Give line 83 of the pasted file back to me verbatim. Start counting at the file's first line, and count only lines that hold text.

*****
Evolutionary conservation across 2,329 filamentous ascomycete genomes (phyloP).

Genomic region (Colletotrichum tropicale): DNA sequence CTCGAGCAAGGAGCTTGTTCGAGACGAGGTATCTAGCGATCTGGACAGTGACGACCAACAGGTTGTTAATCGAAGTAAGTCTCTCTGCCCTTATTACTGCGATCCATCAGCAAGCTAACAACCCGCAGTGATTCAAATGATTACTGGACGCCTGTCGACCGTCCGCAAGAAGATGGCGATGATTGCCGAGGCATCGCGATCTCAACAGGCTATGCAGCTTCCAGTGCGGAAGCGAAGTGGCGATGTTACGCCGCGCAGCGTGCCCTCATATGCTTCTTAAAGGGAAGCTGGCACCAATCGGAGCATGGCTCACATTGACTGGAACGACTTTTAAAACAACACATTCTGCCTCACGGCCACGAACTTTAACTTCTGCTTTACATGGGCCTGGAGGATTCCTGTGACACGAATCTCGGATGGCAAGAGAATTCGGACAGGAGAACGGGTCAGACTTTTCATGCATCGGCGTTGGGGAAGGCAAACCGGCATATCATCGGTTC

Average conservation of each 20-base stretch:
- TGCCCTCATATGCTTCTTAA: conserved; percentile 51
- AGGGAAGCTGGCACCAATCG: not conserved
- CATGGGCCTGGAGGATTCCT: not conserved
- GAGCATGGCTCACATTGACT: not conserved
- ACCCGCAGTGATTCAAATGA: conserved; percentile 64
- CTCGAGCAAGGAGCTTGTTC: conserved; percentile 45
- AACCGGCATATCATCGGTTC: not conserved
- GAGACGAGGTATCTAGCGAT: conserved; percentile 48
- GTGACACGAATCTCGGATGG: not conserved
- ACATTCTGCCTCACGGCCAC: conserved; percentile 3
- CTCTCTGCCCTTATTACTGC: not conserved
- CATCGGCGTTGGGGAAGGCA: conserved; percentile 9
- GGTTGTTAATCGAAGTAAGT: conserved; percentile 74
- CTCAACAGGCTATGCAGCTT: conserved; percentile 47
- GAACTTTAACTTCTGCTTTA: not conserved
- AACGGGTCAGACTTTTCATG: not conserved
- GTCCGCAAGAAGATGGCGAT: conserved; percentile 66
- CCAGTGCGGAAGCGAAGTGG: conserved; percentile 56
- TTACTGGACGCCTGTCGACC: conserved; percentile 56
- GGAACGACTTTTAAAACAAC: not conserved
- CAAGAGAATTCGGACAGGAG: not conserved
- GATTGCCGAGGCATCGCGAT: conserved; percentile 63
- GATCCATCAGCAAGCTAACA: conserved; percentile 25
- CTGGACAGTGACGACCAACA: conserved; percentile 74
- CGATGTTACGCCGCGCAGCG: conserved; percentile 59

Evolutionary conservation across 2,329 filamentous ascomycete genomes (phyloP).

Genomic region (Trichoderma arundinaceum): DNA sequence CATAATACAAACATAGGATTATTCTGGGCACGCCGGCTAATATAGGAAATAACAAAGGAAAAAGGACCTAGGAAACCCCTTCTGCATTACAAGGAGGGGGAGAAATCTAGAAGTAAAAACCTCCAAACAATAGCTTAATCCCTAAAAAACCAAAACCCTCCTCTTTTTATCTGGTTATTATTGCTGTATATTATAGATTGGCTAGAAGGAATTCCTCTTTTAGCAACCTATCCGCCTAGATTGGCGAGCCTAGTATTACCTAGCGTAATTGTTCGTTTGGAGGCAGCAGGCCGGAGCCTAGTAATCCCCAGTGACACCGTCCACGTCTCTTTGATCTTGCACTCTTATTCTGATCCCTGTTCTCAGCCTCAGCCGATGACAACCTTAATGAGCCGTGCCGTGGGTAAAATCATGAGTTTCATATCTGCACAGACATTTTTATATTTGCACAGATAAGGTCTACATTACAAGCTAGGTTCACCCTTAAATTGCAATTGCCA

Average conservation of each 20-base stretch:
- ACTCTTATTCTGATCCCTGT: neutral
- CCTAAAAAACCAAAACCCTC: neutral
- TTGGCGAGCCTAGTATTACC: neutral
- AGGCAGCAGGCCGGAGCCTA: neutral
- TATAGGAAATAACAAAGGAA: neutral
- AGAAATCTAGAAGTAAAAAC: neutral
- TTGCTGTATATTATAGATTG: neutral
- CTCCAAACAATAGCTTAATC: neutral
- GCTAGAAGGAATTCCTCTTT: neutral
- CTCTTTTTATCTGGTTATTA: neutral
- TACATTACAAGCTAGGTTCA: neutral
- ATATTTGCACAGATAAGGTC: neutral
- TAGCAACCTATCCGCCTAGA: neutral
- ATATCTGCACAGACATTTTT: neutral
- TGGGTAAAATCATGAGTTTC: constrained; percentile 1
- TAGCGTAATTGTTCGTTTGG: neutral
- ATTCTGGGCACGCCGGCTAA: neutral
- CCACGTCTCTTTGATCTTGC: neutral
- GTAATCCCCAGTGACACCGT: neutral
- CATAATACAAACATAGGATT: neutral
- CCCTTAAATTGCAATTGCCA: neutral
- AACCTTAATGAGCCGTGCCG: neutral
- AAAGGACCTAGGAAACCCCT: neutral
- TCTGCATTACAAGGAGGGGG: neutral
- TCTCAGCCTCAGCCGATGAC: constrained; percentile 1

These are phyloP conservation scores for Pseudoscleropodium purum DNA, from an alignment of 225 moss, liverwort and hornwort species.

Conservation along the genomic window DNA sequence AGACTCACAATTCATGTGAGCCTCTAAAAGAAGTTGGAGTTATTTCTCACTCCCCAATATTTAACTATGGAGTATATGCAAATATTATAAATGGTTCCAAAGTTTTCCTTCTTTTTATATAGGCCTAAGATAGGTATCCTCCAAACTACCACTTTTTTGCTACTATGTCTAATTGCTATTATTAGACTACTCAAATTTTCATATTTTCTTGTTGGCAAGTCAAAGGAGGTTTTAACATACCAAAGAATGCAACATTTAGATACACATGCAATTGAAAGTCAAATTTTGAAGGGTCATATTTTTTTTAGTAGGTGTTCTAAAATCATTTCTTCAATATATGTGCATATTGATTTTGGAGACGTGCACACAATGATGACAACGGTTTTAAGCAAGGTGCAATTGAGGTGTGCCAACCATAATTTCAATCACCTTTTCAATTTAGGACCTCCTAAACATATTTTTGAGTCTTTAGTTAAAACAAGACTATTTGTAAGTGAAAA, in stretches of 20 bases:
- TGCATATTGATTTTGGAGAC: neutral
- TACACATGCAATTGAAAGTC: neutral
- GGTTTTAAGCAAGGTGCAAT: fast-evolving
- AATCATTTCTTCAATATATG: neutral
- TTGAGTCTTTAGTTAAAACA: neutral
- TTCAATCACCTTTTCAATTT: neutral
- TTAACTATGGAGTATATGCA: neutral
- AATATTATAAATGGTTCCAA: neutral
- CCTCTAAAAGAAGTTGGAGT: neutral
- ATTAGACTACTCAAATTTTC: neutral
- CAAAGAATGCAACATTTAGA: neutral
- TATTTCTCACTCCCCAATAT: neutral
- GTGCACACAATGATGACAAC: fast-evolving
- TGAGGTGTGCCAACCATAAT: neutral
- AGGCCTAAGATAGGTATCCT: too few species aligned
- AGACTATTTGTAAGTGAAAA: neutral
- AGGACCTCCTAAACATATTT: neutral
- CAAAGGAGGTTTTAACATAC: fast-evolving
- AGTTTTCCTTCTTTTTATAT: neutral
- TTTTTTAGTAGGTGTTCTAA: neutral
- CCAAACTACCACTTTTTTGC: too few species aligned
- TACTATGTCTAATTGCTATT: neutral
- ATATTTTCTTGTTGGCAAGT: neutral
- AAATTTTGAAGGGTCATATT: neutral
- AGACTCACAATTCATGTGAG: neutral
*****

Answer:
- AGACTCACAATTCATGTGAG: neutral